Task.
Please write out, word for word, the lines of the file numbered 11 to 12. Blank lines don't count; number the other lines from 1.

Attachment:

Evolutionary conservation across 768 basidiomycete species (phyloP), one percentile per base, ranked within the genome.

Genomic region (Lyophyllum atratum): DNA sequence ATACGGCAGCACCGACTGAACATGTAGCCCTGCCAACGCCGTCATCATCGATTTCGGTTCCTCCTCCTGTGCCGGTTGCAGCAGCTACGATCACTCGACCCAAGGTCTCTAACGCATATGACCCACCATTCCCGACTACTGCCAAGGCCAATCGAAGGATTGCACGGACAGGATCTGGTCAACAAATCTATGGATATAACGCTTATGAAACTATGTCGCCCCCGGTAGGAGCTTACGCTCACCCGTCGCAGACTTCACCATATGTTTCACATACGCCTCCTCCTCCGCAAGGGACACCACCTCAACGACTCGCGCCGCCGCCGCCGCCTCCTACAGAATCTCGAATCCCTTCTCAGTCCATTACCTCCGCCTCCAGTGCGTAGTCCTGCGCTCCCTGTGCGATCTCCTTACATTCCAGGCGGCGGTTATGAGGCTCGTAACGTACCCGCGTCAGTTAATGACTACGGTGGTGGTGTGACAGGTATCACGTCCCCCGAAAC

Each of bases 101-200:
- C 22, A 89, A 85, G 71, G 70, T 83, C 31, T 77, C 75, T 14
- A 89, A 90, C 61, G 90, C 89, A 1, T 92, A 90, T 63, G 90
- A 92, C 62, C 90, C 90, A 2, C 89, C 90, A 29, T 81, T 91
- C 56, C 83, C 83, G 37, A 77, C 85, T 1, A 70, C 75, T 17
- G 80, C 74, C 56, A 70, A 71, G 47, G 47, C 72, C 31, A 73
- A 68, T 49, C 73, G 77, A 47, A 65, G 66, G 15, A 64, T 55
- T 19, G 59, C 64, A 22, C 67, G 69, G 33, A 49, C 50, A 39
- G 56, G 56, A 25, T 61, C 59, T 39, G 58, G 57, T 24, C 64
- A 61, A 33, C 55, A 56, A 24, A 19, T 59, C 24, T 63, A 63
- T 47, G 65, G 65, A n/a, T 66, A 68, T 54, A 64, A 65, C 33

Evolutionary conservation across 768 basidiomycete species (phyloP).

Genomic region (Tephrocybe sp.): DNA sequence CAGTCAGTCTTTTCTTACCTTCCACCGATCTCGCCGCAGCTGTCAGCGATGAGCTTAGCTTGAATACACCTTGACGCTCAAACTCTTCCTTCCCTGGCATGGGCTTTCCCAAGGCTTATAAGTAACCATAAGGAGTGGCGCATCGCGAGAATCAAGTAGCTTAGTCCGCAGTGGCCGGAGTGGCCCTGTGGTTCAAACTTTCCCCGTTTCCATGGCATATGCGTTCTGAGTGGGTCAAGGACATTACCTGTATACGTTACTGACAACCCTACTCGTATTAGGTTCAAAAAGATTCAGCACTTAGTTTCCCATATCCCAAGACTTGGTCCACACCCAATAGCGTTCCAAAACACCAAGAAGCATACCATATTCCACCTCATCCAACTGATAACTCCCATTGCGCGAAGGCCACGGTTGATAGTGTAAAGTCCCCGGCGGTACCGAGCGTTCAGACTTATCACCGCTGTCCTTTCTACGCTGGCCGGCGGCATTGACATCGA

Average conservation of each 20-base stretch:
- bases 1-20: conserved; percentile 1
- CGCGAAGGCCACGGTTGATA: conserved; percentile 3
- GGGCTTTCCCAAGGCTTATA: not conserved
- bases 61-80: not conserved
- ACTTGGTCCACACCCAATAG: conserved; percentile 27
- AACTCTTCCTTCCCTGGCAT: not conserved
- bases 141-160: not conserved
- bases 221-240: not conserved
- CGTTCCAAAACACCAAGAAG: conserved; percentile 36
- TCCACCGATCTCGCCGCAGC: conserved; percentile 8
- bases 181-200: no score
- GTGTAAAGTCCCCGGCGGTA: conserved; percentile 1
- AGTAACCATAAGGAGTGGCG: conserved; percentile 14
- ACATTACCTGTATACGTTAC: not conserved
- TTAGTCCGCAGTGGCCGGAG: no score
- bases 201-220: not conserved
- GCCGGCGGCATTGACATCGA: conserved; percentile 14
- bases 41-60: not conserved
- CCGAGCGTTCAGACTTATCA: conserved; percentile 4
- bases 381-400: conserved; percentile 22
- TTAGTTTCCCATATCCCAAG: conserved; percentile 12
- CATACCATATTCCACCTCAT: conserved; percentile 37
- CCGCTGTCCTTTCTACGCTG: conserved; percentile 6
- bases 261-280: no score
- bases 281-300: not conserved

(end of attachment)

- G 56, G 56, A 25, T 61, C 59, T 39, G 58, G 57, T 24, C 64
- A 61, A 33, C 55, A 56, A 24, A 19, T 59, C 24, T 63, A 63